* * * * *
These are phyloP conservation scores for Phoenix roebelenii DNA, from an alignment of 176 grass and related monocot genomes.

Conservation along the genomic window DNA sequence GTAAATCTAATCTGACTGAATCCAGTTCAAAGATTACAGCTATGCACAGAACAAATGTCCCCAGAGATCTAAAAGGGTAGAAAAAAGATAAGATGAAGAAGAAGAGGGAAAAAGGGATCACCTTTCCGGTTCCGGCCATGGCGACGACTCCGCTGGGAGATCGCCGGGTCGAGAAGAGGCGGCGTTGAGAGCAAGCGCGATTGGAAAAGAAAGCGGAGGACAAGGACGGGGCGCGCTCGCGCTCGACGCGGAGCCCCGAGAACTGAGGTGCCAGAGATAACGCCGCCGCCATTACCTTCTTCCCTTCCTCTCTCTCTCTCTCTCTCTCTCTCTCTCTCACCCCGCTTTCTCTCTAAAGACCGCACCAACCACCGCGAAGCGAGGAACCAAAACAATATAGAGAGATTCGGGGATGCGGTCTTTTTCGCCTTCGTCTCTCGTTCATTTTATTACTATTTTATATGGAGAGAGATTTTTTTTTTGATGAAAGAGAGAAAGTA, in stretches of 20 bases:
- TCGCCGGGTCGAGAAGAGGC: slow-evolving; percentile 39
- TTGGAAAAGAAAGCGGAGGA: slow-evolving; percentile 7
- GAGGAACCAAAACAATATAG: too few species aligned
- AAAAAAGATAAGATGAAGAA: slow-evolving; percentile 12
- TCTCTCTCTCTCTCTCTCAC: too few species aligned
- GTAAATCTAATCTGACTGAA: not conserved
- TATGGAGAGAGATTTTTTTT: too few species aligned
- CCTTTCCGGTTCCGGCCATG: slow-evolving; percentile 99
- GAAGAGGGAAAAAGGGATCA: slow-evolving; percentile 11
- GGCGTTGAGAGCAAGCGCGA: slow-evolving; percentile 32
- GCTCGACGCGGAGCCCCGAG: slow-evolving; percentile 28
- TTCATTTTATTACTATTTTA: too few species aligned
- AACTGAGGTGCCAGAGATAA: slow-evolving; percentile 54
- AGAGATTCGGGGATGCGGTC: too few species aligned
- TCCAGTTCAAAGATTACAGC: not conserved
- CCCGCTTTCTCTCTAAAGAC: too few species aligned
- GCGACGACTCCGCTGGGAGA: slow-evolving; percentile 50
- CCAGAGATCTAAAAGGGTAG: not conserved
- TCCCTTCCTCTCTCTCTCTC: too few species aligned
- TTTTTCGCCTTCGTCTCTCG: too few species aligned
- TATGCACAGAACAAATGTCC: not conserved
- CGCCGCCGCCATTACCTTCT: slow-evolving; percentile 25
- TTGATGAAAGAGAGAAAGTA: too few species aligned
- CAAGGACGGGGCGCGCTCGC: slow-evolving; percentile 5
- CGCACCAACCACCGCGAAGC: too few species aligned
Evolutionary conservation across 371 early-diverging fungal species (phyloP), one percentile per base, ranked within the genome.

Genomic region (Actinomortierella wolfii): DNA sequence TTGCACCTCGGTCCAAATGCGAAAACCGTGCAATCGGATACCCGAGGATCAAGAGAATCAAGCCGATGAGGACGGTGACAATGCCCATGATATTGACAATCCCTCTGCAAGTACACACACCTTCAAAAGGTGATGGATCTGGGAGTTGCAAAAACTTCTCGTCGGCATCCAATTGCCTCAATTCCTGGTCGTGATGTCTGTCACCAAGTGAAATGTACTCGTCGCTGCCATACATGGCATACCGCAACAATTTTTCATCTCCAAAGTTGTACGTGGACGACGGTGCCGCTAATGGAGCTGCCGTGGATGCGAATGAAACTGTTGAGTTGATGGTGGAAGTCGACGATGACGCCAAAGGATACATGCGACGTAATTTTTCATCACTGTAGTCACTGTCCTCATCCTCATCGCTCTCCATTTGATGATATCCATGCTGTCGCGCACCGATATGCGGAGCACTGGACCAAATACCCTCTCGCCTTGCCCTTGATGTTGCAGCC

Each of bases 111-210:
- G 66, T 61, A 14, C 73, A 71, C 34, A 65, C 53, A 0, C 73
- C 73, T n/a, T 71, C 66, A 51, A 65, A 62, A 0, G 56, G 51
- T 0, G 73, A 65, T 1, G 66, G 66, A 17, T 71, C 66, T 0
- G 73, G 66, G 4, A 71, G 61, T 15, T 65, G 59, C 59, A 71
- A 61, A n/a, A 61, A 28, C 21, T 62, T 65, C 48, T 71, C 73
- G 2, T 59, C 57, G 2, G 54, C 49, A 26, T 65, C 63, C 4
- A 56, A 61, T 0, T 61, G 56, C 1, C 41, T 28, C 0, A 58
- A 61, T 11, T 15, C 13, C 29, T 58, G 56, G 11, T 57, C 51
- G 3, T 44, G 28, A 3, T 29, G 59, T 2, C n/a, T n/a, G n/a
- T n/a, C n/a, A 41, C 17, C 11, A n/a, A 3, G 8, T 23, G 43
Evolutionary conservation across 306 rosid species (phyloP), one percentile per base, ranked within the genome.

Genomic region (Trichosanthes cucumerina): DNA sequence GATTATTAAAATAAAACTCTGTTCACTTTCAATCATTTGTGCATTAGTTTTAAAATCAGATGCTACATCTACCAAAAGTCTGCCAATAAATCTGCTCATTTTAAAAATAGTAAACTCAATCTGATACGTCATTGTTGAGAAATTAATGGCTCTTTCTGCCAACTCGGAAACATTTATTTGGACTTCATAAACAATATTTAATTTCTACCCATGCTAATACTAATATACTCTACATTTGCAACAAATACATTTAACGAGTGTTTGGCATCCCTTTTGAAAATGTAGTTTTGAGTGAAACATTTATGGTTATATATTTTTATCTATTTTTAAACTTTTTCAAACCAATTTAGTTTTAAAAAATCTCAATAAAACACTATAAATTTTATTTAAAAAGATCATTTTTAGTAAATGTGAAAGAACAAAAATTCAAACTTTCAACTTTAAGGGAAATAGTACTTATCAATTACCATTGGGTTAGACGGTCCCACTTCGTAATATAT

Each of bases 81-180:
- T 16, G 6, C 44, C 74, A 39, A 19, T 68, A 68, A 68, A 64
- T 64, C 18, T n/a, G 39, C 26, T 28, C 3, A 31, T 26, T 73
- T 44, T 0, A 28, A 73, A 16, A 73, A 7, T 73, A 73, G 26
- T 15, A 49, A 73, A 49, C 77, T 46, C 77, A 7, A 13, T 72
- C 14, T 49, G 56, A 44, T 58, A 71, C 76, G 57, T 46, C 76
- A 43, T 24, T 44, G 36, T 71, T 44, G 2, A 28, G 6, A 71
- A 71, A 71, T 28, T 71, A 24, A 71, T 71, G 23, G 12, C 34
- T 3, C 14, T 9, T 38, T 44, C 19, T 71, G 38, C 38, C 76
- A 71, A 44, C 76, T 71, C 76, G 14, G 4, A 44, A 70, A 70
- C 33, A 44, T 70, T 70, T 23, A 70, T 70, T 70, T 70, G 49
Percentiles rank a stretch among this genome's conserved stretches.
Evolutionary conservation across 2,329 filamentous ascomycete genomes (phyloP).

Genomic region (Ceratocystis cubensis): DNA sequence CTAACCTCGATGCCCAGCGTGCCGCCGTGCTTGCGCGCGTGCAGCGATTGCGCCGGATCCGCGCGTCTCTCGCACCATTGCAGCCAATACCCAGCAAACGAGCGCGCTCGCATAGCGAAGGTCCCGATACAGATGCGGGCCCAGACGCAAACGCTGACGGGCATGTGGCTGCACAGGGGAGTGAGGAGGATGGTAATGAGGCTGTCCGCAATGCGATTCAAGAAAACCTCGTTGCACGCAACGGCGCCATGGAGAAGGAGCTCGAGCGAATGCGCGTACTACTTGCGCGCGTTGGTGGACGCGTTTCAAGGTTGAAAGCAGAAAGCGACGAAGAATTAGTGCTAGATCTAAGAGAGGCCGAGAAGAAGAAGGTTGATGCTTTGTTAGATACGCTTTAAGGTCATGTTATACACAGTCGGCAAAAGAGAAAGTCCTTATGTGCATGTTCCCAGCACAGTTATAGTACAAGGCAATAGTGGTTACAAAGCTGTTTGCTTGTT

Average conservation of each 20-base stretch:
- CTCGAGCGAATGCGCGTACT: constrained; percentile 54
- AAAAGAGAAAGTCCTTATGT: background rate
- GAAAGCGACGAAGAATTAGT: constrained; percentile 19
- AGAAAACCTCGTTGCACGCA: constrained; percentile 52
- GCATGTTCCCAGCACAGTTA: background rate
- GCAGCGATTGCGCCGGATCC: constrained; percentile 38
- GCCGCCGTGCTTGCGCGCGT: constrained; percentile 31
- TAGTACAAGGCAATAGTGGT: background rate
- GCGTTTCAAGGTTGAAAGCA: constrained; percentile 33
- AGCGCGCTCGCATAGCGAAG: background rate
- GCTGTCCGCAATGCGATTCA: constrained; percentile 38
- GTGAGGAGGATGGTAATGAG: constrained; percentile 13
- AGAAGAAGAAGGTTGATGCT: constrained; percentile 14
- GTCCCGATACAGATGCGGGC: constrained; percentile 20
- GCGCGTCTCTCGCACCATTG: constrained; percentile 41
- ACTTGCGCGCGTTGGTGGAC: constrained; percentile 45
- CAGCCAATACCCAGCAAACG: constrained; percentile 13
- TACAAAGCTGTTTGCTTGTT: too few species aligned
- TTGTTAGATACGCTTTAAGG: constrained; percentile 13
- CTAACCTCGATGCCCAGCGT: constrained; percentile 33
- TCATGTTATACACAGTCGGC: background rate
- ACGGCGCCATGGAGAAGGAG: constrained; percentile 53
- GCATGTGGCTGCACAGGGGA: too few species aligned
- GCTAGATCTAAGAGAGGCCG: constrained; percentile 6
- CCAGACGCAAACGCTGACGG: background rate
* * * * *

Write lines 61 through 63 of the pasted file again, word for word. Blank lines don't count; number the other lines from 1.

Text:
- AGAAAACCTCGTTGCACGCA: constrained; percentile 52
- GCATGTTCCCAGCACAGTTA: background rate
- GCAGCGATTGCGCCGGATCC: constrained; percentile 38